Lately, I have been revising the Photoelectric Effect as part of my school curriculum, but there is a disagreement or at least I am confused by the following two statements I have encountered. I saw a question similar to mine by sausage, but it treated the problem based on a simulation, and the answer given was more related to the simulation rather than the concept itself.
"Greater intensity at a particular frequency means a greater number of photons per second absorbed, and thus a greater number of electrons emitted per second and a greater photo-current"
" The intensity doesn’t appear in equation eV0 = hf - Ф, so V0 is independent of intensity. "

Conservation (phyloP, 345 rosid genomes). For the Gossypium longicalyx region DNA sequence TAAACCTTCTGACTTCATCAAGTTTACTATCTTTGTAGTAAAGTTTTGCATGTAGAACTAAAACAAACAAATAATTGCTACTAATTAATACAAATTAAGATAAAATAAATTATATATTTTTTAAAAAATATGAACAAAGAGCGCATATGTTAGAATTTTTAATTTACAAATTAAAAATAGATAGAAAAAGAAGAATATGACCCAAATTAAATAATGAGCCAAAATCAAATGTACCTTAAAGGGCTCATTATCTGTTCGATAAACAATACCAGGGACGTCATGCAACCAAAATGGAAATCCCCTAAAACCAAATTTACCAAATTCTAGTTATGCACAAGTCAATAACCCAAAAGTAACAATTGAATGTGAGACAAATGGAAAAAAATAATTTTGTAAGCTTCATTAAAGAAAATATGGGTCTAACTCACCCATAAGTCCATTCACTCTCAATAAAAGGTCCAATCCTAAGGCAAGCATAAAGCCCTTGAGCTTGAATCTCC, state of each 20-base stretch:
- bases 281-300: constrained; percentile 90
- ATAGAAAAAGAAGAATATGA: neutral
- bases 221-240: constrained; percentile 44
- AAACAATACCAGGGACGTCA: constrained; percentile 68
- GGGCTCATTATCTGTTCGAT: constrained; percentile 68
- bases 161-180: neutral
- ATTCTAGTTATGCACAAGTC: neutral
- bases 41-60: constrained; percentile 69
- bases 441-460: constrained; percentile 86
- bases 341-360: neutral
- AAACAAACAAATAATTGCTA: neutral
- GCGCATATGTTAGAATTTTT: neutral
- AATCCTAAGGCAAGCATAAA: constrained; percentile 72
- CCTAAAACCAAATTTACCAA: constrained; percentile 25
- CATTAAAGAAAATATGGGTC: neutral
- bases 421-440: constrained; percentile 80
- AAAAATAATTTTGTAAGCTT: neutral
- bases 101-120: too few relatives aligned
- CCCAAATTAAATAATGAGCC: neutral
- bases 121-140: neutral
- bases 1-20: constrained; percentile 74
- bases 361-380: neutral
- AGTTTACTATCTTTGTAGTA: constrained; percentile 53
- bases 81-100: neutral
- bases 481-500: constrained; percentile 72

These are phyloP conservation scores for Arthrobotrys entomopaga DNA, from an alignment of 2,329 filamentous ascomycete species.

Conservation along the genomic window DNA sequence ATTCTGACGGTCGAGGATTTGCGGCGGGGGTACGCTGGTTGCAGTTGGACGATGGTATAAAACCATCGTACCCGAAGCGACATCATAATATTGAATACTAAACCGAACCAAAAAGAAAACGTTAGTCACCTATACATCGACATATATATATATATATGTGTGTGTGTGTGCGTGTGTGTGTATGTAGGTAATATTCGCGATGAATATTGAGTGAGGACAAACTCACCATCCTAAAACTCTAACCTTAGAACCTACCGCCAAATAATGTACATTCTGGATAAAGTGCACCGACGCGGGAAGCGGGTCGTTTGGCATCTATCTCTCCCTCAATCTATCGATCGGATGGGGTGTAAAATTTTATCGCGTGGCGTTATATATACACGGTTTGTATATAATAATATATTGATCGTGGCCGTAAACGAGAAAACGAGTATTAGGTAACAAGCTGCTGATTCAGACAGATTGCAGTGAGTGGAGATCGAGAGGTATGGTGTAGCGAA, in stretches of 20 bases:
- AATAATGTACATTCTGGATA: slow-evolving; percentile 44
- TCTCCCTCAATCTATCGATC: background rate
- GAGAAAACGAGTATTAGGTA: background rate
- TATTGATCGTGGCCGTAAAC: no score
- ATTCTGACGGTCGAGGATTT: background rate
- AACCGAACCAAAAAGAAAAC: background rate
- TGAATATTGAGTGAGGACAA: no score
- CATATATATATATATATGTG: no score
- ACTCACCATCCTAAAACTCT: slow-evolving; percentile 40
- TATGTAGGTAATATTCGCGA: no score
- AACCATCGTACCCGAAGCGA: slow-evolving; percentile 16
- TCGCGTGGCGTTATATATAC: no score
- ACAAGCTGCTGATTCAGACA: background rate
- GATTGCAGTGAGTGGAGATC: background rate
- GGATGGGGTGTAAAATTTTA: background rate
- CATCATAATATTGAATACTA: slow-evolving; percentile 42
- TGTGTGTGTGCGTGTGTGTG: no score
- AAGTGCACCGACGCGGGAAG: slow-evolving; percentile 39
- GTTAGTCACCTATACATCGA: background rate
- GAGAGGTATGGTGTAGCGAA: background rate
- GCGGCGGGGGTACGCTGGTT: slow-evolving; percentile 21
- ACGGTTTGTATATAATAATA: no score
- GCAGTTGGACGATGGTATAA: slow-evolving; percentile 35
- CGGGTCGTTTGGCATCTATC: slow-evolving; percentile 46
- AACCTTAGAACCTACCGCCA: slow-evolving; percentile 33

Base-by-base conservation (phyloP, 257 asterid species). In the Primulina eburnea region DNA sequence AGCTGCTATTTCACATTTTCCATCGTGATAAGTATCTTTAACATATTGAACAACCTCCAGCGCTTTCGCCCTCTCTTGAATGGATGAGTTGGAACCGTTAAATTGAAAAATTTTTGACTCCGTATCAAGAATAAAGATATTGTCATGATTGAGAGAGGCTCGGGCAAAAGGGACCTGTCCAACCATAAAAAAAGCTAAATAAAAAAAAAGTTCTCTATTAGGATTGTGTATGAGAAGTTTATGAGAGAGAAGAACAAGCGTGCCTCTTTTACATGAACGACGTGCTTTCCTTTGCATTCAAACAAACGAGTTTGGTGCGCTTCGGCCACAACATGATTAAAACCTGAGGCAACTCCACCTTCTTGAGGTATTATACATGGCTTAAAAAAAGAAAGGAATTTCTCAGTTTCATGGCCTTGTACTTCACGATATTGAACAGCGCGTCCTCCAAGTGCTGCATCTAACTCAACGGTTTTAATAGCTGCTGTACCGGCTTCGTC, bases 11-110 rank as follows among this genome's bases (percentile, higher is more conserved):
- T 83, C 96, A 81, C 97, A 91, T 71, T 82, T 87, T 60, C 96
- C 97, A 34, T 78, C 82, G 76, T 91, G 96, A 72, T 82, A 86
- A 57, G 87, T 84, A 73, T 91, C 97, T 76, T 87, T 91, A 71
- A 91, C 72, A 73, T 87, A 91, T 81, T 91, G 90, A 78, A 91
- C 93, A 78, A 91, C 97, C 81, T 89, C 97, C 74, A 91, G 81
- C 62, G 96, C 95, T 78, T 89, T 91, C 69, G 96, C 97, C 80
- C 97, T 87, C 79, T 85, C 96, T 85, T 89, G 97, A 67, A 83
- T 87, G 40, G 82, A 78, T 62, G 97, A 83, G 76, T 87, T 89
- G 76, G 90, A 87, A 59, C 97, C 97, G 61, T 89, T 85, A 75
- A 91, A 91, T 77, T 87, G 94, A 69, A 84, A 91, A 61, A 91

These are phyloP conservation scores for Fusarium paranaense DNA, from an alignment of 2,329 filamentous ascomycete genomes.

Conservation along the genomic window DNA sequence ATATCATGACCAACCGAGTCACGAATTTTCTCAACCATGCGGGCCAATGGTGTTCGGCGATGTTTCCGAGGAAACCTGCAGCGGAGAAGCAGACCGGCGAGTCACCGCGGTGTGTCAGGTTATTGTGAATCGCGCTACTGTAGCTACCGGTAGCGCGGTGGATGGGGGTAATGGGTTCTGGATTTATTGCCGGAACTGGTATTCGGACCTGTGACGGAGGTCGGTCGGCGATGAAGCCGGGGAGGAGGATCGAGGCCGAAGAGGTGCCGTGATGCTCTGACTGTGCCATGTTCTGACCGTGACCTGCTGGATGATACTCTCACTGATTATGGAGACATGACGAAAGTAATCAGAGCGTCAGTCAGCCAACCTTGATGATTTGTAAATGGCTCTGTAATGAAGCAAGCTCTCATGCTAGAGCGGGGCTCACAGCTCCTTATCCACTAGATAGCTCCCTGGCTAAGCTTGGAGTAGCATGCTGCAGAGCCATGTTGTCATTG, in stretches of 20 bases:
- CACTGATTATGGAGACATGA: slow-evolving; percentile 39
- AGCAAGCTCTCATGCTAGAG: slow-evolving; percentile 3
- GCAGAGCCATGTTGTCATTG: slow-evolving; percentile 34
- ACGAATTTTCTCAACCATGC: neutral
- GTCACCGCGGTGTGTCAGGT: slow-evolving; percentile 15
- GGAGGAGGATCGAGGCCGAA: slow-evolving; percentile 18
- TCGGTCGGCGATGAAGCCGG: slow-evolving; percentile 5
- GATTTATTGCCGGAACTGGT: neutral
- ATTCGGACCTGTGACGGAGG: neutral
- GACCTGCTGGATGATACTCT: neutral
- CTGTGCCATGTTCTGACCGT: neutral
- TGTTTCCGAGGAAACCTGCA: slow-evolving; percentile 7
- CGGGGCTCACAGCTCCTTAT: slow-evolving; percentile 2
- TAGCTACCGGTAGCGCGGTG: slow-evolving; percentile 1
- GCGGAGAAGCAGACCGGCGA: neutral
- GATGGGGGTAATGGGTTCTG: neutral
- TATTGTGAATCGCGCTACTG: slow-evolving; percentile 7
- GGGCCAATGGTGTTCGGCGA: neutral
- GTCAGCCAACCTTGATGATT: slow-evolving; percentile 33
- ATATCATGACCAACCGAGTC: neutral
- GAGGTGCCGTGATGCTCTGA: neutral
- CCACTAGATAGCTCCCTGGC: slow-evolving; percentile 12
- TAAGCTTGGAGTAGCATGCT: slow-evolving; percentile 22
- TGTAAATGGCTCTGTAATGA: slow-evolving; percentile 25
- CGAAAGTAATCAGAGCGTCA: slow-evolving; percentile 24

I can understand both statements separately, but I cannot see how they hold at the same time. Suppose we have two electrodes placed in an evacuated glass tube connected by a battery. Then the cathode is illuminated, and electrons will be emitted and photo-current will be generated. According to the first statement for a greater intensity of light the magnitude of the photo-current will increase. So, wouldn't we need to generate a larger electric field with opposite direction(cathode to anode) to stop the flow of electrons and reduce the photo-current to zero? Does this mean that also the stopping voltage would increase, by disagreeing with the second statement?